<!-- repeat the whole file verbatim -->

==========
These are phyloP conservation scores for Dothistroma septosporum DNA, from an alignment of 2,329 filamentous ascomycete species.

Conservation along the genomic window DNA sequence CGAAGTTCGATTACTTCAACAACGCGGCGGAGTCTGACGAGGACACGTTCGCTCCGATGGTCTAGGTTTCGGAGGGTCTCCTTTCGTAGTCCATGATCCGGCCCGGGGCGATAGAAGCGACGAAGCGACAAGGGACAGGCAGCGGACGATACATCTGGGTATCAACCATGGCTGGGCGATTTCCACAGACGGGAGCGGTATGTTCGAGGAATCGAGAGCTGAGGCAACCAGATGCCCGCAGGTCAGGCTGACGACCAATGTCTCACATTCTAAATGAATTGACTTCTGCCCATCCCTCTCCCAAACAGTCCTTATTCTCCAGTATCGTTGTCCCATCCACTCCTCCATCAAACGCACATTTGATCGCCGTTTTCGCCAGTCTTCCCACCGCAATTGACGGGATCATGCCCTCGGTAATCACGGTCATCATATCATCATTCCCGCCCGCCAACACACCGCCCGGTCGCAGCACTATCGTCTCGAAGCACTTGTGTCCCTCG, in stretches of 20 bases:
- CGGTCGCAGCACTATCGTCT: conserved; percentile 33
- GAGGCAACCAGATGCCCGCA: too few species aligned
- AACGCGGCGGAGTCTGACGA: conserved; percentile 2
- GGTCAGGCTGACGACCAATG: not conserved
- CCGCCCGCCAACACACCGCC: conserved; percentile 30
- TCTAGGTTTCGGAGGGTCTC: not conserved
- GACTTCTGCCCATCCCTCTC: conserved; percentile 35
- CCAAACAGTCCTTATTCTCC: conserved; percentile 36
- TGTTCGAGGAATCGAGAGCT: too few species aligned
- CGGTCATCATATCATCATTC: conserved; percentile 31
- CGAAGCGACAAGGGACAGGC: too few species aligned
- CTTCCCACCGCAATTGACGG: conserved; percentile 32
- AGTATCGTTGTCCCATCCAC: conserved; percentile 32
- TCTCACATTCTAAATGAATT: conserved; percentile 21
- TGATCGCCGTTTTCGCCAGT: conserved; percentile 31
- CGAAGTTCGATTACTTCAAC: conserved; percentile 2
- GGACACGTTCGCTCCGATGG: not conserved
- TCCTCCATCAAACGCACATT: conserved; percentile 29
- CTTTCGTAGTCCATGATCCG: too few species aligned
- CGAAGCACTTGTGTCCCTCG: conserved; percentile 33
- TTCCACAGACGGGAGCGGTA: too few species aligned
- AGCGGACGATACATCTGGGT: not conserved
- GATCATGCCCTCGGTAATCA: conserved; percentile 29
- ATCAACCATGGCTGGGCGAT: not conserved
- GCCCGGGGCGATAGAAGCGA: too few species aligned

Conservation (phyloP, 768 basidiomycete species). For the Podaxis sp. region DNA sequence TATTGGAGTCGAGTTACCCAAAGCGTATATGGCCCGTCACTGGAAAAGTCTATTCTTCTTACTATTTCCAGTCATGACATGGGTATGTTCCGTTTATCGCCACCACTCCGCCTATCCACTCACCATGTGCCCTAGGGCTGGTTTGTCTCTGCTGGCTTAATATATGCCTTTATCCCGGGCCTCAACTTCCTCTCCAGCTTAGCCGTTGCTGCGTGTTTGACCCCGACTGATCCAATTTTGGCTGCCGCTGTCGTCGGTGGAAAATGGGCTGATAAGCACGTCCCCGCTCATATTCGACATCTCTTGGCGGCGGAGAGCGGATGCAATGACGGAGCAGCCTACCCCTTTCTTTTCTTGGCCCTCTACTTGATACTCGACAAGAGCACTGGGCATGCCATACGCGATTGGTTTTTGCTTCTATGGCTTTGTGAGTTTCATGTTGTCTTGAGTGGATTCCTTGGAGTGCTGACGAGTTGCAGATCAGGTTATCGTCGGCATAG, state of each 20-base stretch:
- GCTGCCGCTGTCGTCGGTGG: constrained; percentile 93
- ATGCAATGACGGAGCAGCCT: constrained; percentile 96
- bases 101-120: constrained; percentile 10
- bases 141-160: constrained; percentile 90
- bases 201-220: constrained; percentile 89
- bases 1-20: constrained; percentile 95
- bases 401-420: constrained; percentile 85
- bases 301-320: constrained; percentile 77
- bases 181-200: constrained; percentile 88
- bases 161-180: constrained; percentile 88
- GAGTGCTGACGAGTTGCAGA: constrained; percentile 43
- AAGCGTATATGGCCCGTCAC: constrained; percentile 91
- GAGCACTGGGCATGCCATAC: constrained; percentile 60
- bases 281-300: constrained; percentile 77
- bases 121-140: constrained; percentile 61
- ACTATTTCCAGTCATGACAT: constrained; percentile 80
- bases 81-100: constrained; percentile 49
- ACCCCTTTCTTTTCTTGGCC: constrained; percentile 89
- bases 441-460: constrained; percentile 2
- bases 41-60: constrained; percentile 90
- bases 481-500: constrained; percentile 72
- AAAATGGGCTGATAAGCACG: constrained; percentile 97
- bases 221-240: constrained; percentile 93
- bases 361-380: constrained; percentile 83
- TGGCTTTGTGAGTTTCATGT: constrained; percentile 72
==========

These are phyloP conservation scores for Dothistroma septosporum DNA, from an alignment of 2,329 filamentous ascomycete species.

Conservation along the genomic window DNA sequence CGAAGTTCGATTACTTCAACAACGCGGCGGAGTCTGACGAGGACACGTTCGCTCCGATGGTCTAGGTTTCGGAGGGTCTCCTTTCGTAGTCCATGATCCGGCCCGGGGCGATAGAAGCGACGAAGCGACAAGGGACAGGCAGCGGACGATACATCTGGGTATCAACCATGGCTGGGCGATTTCCACAGACGGGAGCGGTATGTTCGAGGAATCGAGAGCTGAGGCAACCAGATGCCCGCAGGTCAGGCTGACGACCAATGTCTCACATTCTAAATGAATTGACTTCTGCCCATCCCTCTCCCAAACAGTCCTTATTCTCCAGTATCGTTGTCCCATCCACTCCTCCATCAAACGCACATTTGATCGCCGTTTTCGCCAGTCTTCCCACCGCAATTGACGGGATCATGCCCTCGGTAATCACGGTCATCATATCATCATTCCCGCCCGCCAACACACCGCCCGGTCGCAGCACTATCGTCTCGAAGCACTTGTGTCCCTCG, in stretches of 20 bases:
- CGGTCGCAGCACTATCGTCT: conserved; percentile 33
- GAGGCAACCAGATGCCCGCA: too few species aligned
- AACGCGGCGGAGTCTGACGA: conserved; percentile 2
- GGTCAGGCTGACGACCAATG: not conserved
- CCGCCCGCCAACACACCGCC: conserved; percentile 30
- TCTAGGTTTCGGAGGGTCTC: not conserved
- GACTTCTGCCCATCCCTCTC: conserved; percentile 35
- CCAAACAGTCCTTATTCTCC: conserved; percentile 36
- TGTTCGAGGAATCGAGAGCT: too few species aligned
- CGGTCATCATATCATCATTC: conserved; percentile 31
- CGAAGCGACAAGGGACAGGC: too few species aligned
- CTTCCCACCGCAATTGACGG: conserved; percentile 32
- AGTATCGTTGTCCCATCCAC: conserved; percentile 32
- TCTCACATTCTAAATGAATT: conserved; percentile 21
- TGATCGCCGTTTTCGCCAGT: conserved; percentile 31
- CGAAGTTCGATTACTTCAAC: conserved; percentile 2
- GGACACGTTCGCTCCGATGG: not conserved
- TCCTCCATCAAACGCACATT: conserved; percentile 29
- CTTTCGTAGTCCATGATCCG: too few species aligned
- CGAAGCACTTGTGTCCCTCG: conserved; percentile 33
- TTCCACAGACGGGAGCGGTA: too few species aligned
- AGCGGACGATACATCTGGGT: not conserved
- GATCATGCCCTCGGTAATCA: conserved; percentile 29
- ATCAACCATGGCTGGGCGAT: not conserved
- GCCCGGGGCGATAGAAGCGA: too few species aligned

Conservation (phyloP, 768 basidiomycete species). For the Podaxis sp. region DNA sequence TATTGGAGTCGAGTTACCCAAAGCGTATATGGCCCGTCACTGGAAAAGTCTATTCTTCTTACTATTTCCAGTCATGACATGGGTATGTTCCGTTTATCGCCACCACTCCGCCTATCCACTCACCATGTGCCCTAGGGCTGGTTTGTCTCTGCTGGCTTAATATATGCCTTTATCCCGGGCCTCAACTTCCTCTCCAGCTTAGCCGTTGCTGCGTGTTTGACCCCGACTGATCCAATTTTGGCTGCCGCTGTCGTCGGTGGAAAATGGGCTGATAAGCACGTCCCCGCTCATATTCGACATCTCTTGGCGGCGGAGAGCGGATGCAATGACGGAGCAGCCTACCCCTTTCTTTTCTTGGCCCTCTACTTGATACTCGACAAGAGCACTGGGCATGCCATACGCGATTGGTTTTTGCTTCTATGGCTTTGTGAGTTTCATGTTGTCTTGAGTGGATTCCTTGGAGTGCTGACGAGTTGCAGATCAGGTTATCGTCGGCATAG, state of each 20-base stretch:
- GCTGCCGCTGTCGTCGGTGG: constrained; percentile 93
- ATGCAATGACGGAGCAGCCT: constrained; percentile 96
- bases 101-120: constrained; percentile 10
- bases 141-160: constrained; percentile 90
- bases 201-220: constrained; percentile 89
- bases 1-20: constrained; percentile 95
- bases 401-420: constrained; percentile 85
- bases 301-320: constrained; percentile 77
- bases 181-200: constrained; percentile 88
- bases 161-180: constrained; percentile 88
- GAGTGCTGACGAGTTGCAGA: constrained; percentile 43
- AAGCGTATATGGCCCGTCAC: constrained; percentile 91
- GAGCACTGGGCATGCCATAC: constrained; percentile 60
- bases 281-300: constrained; percentile 77
- bases 121-140: constrained; percentile 61
- ACTATTTCCAGTCATGACAT: constrained; percentile 80
- bases 81-100: constrained; percentile 49
- ACCCCTTTCTTTTCTTGGCC: constrained; percentile 89
- bases 441-460: constrained; percentile 2
- bases 41-60: constrained; percentile 90
- bases 481-500: constrained; percentile 72
- AAAATGGGCTGATAAGCACG: constrained; percentile 97
- bases 221-240: constrained; percentile 93
- bases 361-380: constrained; percentile 83
- TGGCTTTGTGAGTTTCATGT: constrained; percentile 72